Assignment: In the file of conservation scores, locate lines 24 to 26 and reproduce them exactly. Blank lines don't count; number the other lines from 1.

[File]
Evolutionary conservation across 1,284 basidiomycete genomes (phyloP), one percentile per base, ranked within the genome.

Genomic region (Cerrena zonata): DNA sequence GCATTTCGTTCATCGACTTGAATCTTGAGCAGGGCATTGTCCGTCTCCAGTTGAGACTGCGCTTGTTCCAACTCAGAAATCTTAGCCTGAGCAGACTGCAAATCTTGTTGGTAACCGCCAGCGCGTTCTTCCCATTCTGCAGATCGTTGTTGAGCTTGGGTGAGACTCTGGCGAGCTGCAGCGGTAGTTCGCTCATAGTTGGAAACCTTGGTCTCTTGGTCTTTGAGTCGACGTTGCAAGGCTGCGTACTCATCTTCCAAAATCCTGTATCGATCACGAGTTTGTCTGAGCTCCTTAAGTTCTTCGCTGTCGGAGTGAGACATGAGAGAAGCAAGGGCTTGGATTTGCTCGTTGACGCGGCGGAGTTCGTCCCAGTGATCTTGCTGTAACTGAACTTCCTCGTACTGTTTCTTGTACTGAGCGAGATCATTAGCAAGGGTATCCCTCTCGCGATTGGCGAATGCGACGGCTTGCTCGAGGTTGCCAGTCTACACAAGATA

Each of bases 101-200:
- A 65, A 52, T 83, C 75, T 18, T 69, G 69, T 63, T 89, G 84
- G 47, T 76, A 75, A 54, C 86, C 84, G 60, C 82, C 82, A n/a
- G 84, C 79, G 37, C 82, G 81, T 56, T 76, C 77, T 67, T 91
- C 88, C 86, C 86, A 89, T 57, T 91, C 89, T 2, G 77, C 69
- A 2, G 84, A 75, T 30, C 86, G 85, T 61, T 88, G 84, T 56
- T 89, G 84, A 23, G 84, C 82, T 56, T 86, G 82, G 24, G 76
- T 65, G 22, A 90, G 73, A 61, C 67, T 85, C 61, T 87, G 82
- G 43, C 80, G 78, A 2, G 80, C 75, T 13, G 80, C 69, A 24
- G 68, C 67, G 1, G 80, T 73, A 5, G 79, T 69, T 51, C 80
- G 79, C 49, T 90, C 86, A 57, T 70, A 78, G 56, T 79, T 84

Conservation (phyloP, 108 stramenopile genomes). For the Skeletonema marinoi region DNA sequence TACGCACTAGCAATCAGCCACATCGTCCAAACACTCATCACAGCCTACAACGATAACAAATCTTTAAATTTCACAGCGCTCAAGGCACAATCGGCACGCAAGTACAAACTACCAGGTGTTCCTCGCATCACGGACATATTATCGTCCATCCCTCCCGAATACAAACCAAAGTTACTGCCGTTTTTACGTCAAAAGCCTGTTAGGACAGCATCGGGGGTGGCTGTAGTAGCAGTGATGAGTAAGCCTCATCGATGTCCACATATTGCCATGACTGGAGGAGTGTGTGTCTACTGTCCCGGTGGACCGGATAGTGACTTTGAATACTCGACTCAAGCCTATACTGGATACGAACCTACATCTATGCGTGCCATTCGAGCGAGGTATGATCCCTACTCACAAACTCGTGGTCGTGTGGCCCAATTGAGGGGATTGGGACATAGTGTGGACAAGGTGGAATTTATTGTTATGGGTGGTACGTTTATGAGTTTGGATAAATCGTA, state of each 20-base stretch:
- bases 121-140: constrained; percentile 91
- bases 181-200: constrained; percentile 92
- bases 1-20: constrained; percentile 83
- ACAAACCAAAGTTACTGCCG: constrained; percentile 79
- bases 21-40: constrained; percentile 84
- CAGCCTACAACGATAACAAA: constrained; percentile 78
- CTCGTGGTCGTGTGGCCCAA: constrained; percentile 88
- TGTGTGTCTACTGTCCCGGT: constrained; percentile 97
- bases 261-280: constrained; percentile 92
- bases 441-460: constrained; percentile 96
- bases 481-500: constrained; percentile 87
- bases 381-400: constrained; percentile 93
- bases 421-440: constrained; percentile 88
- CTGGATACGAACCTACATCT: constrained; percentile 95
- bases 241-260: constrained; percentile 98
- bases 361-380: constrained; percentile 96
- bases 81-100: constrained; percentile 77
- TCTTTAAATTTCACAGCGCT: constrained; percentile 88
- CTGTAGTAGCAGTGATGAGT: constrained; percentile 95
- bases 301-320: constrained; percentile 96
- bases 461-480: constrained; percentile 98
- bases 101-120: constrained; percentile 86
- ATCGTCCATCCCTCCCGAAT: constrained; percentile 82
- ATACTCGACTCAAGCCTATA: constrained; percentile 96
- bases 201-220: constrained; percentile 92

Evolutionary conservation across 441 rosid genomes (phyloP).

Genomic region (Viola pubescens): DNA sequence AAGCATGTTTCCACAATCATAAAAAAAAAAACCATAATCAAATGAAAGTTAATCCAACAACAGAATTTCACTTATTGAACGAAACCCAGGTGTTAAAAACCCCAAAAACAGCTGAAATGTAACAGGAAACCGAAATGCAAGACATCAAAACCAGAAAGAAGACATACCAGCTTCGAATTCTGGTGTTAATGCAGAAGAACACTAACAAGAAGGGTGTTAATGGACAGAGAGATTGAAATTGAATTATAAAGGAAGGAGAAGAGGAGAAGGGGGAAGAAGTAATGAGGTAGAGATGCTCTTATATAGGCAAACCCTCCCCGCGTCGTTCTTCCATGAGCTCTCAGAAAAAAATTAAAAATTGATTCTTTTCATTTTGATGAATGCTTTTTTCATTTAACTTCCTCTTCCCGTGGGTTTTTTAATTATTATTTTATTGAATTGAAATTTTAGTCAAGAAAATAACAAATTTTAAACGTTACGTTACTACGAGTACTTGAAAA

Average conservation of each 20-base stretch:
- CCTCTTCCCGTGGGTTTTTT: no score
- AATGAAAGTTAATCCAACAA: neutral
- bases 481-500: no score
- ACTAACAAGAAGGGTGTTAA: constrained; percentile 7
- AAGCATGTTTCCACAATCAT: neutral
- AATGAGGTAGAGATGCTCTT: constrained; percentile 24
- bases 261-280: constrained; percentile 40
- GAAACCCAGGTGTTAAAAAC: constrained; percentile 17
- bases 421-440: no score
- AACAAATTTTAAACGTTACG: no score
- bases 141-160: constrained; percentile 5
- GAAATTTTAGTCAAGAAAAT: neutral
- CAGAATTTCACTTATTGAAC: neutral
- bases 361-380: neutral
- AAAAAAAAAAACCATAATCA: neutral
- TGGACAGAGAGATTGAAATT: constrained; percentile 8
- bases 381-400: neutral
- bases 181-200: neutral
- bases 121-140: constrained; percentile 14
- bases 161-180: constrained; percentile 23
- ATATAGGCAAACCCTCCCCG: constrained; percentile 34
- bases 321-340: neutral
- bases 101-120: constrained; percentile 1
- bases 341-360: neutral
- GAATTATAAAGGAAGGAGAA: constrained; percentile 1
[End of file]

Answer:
- bases 441-460: constrained; percentile 96
- bases 481-500: constrained; percentile 87
- bases 381-400: constrained; percentile 93